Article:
If you run your own business, earn capital gains or otherwise have income apart from salaries and wages, you will need to submit a Self Assessment tax return.
Paperwork is no one’s favourite activity, but as long as you are prepared in advance to file your returns, it does not have to be onerous. In fact, it is a hassle you can minimise when the deadline is around the corner.
To help you out, we have compiled some tips on staying on top of things and submitting accurate Self Assessment tax returns, especially now that the deadline is looming. Here is what you need to do:
1. Set up your online account and UTR number
All Self Assessment tax filers need a one-time unique taxpayer reference (UTR) number. It can take several days to receive the number and its activation code in your mail after you have made the request online, so to be safe, apply for it at least a month in advance. Contact us if you need help with this, and one of the Bradleys’ accountants will help you.
2. Have all key information ready
As anyone who has done it will tell you, trying to locate key documents at the last minute can be a nightmare. You are much better off gathering your information well in advance, including:
- P11, P45 and P60
- Gift aid payments
- Dividend income records
- Annual pension statement
- Business expense receipts
- Interest earned on savings
- Records of rent paid by tenants (in case you are a landlord)
3. Keep all your documents on file
HMRC requires you to keep all business-related documents on file for a period of six years. This is necessary in case the taxman decides to conduct an audit. Therefore, be organised with your paperwork.
4. Know which taxes to pay
There are a variety of taxes you may have to pay as part of your Self Assessment returns, including capital gains tax, income tax from dividend earnings and national insurance. It all depends on how much you earn and from which sources. Again – if you are unsure, speak to one of our experienced Self Assessment tax return accountants!
5. Know which business expenses to claim
HMRC is very clear that only those expenses directly related to your business can be claimed back, including salaries and wages, rent and electricity/water bills for office premises, purchase of goods for resale, accountancy fees and so on. You can also write off fixed costs (such as for fixtures or computer equipment) over eight years through capital allowances.
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6. Claim the appropriate tax relief (and know the time limits involved)
Tax reliefs are exemptions on your tax bill that may either be applied automatically or that you will have to apply for separately. These could take the form of reduced taxes on expenses for someone running their own business or tax relief for contributions to things like pensions. Some tax reliefs you could potentially be eligible for include:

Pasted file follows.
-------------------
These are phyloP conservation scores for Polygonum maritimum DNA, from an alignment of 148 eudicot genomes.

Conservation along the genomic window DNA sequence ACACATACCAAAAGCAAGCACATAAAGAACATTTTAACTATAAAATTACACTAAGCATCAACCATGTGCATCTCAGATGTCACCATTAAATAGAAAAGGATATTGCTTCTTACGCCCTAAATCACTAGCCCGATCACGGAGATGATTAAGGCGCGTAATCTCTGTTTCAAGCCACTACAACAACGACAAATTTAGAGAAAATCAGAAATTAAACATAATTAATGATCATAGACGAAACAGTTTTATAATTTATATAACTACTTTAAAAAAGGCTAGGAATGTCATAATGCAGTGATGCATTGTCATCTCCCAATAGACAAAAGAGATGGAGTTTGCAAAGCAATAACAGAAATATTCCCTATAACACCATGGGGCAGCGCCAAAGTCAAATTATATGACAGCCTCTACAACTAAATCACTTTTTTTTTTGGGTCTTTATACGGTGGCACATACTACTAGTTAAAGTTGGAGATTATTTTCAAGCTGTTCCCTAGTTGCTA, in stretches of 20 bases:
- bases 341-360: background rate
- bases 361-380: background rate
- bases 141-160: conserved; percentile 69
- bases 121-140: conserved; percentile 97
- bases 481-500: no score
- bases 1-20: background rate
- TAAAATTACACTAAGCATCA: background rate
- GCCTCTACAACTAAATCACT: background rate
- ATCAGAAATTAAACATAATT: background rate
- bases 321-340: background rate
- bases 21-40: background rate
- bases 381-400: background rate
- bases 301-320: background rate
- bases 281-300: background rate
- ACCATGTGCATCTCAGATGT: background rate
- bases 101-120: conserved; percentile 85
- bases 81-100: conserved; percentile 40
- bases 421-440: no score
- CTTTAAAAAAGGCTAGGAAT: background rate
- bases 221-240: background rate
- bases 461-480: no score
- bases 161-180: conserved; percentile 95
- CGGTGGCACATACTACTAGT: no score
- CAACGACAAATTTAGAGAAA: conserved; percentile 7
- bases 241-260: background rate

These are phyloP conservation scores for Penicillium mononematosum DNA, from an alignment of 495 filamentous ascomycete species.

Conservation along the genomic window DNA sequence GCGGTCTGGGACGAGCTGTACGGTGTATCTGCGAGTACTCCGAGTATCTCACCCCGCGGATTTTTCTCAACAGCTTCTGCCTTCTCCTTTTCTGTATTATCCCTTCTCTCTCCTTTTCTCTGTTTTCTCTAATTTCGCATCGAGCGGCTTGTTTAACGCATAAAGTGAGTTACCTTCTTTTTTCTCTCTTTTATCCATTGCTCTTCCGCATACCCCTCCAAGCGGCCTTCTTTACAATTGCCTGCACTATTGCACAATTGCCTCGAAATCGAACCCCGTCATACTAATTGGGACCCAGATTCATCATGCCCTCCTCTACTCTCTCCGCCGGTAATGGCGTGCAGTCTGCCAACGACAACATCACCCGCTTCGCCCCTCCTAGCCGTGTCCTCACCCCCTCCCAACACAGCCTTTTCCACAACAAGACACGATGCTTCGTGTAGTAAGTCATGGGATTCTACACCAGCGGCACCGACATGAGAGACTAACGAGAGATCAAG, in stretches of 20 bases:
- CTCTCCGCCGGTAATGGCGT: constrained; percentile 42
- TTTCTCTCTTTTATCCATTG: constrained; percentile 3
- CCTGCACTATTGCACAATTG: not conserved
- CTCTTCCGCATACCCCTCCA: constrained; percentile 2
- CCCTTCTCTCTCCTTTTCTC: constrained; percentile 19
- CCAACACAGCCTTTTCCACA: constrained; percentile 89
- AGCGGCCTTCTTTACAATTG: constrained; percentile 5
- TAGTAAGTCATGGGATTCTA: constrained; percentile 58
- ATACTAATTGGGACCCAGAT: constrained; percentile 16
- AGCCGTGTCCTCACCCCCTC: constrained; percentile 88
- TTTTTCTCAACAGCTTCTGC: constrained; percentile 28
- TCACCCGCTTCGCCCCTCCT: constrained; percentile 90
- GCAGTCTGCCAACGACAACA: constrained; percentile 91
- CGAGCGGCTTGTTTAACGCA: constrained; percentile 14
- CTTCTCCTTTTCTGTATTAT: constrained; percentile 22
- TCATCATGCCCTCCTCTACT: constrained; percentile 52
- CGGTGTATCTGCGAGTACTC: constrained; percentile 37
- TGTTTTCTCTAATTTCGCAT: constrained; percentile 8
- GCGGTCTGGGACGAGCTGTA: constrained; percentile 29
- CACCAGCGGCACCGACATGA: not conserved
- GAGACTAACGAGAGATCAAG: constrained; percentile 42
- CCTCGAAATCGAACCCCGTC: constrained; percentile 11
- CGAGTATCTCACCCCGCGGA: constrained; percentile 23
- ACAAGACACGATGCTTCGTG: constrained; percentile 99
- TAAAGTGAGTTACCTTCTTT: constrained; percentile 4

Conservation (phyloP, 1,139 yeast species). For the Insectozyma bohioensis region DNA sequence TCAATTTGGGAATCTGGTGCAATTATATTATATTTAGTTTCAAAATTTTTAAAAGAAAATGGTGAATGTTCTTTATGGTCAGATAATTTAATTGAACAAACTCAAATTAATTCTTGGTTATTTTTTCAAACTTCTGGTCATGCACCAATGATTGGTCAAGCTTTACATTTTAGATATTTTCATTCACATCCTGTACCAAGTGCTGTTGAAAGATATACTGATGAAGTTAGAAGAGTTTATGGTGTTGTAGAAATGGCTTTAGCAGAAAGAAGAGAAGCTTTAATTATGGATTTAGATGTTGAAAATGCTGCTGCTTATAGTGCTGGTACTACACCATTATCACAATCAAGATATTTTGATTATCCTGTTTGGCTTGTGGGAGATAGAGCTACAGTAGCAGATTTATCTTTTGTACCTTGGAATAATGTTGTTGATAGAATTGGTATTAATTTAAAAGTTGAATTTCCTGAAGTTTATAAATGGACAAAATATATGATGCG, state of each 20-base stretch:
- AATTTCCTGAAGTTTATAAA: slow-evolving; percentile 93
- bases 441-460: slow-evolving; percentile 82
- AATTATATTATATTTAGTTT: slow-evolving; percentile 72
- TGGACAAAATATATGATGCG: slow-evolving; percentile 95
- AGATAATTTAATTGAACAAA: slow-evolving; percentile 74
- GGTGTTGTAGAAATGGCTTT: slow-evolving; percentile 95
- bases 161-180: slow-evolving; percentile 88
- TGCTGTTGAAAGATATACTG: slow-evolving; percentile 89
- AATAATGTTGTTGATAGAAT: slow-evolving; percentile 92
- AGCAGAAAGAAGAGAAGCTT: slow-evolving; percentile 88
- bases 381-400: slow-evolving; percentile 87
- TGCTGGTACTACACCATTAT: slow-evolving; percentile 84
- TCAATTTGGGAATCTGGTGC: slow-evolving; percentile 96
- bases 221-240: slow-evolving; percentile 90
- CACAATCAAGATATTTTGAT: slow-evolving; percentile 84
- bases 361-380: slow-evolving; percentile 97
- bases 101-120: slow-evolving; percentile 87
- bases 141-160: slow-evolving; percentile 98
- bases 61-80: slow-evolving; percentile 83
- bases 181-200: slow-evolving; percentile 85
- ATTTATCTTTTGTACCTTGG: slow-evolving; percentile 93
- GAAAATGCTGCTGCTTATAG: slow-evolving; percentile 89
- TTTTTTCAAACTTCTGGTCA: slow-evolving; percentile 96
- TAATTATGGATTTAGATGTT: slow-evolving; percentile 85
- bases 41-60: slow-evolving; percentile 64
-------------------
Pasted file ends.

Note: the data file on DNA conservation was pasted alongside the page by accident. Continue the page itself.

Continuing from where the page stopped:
- Investor tax relief
- Savings rate band
- Pension tax relief
- Starting rate band
- Personal allowance
- Dividend allowance
- Marriage allowance
This is important because a reduced tax bill directly translates into more cash for your business – which is always a good thing when you are running your own business.
In this context, however, remember that there is a four-year time limit to submit tax relief claims, so be sure to review the last few years for potential expenses that can be claimed (including ones like third-level college fees).
7. Understand payments on account
According to HMRC rules, payments on account refer to you dividing your tax liability across the year by making two payments – one on January 31 to settle last year’s bill and pay part of this year’s bill and one on July 31.
However, if you have already paid more than 80% of the taxes you owe or your earlier Self Assessment tax bill was under £1000, you do not need to make payments on account.
8. Know the deadlines and penalties for missing them
You must submit your paper tax returns by midnight on October 31 and your online tax returns by midnight on January 31. You will also need to make the payments for both by January 31.
The HMRC is pretty strict about its penalties for missing deadlines – and they start adding up the day after the deadline. So be sure to clear all your dues on time.
And if you have a reasonable excuse, such as a natural calamity or hospitalisation, right before the deadline, be sure to apply for an exemption with the HMRC and then file your Self Assessment tax returns within two weeks of the excuse ceasing to apply.
9. Invest in a good accounting software
The HMRC heavily discourages paper returns, and they are much more prone to error anyway. Accounting software will automatically pull transaction records from your bank, scan receipts and prepare complete and accurate returns in a matter of minutes.
Plus, if you choose cloud-based software, you can access the data from anywhere and always have it stored securely. Ask your accountant about the best HMRC-compatible software and put down the money for it – it is an investment you will never regret.
Over to you
The Self Assessment tax filing deadline is January 31, 2023, so it might be worth getting your affairs sorted right now before it is too late. And if you do not want the stress of doing it all by yourself, that is OK – you have come to the right place.
We at Bradleys Accountants help the self-employed, company directors, and those receiving foreign incomes to file their Self Assessment taxes on time, and we can help you too. Trust us – delaying the filing process will only cause you frustration. With Bradleys, feel confident about your status — both tax owed and rebate amount. Contact us today!